The SiteZone proximity warning system (PWS), was never intended to replace existing safety protocols or methodology. It was supposed to be an addition – a complementary system to enhance what existed. That’s how SiteZone still works today – using RFID (radio frequency identification) to warn vehicle operators and pedestrians of a potential collision risk.
PWS continues to be a ‘friend’ to site and health and safety managers because it can be tailored easily to fit seamlessly with existing health and safety practices on their site(s).
It helps to make the protocols better, rather than making them obsolete. There’s no need for site managers to rewrite the safety handbook, because the existing safety practices have been formulated through common sense, observation and experience. Using an RFID proximity warning system like SiteZone and its variants offer an enhanced factor to the existing processes. The idea is to create an even stronger safety infrastructure in which workers can function. It must be a complement to existing practices, not a replacement.
In constrained spaces, like depots, sites and yards where personnel and vehicles are constantly interacting at close quarters, segregation methods are recommended to avoid collisions. This is physically achieved by traffic management, the provision of dedicated pedestrian walkways and safe placement of barriers to keep working vehicles and people apart.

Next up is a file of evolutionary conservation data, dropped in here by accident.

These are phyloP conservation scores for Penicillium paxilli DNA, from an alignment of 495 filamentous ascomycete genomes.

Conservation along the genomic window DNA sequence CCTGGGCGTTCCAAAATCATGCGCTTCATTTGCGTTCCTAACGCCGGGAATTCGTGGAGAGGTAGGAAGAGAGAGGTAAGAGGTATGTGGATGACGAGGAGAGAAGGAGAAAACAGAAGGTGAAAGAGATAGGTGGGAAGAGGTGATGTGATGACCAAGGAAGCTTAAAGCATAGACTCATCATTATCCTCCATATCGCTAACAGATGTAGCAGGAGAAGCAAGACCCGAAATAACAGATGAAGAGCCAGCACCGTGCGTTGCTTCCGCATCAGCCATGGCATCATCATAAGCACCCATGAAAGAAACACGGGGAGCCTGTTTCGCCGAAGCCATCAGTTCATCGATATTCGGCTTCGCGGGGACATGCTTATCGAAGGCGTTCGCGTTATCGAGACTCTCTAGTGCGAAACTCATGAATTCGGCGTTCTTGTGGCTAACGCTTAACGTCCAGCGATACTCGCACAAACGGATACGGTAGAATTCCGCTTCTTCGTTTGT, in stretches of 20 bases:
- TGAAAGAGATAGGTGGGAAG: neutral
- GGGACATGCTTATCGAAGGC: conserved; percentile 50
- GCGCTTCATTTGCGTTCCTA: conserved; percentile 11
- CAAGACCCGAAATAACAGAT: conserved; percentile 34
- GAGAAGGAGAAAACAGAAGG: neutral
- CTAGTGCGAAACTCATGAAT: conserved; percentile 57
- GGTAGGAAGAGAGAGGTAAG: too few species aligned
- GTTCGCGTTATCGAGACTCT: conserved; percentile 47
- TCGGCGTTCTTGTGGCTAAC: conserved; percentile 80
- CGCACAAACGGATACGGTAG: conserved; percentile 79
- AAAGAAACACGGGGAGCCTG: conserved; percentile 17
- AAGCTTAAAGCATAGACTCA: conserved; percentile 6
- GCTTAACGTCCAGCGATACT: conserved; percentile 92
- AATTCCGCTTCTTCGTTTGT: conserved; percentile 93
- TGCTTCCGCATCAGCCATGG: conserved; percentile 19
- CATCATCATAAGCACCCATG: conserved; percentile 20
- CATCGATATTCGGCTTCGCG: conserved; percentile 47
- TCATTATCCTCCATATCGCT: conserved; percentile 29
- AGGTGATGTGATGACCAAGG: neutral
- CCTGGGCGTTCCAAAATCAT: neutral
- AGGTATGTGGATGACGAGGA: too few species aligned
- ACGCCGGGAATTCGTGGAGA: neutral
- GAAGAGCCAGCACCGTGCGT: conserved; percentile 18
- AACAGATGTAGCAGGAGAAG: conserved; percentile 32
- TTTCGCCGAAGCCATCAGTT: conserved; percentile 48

Using a PWS as part of segregation practices, adds an extra element of safety awareness should vehicles and personnel stray into each other’s working areas despite traffic management measures.
Now that there’s a wireless version of SiteZone available, it can be used instantly on visiting vehicles or to segregate unsafe areas where it may be difficult to segregate physically. It also applies to areas that have become dangerous suddenly and immediate action needs to be taken.
In busy depots and sites there will always be crossing points where people and vehicles have a higher likelihood of interacting. The HSE makes it very clear that where such points exist there must be robust measures in place – signage and signals.
However, in the warehouse or depot scenario, where visibility may be obscured because of poor lighting, stacked crates or containers, visibility around corners and obstacles may compromise the safety of a crossing point, and this is where RFID PWS can make a difference. Crossing point alerts are achieved when RFID base stations are placed at ‘hot spots’ where collisions are at high risk of occurrence due to poor visibility between workers and forklifts.
The whole point is that we collaborate as safety professionals not compete with one another, because the joint aim is improving safety and ensuring that every worker can do their job safely and go back home unharmed at the end of day. Everyone has the right to work in a safe environment, and that is what evolving technology can help to achieve.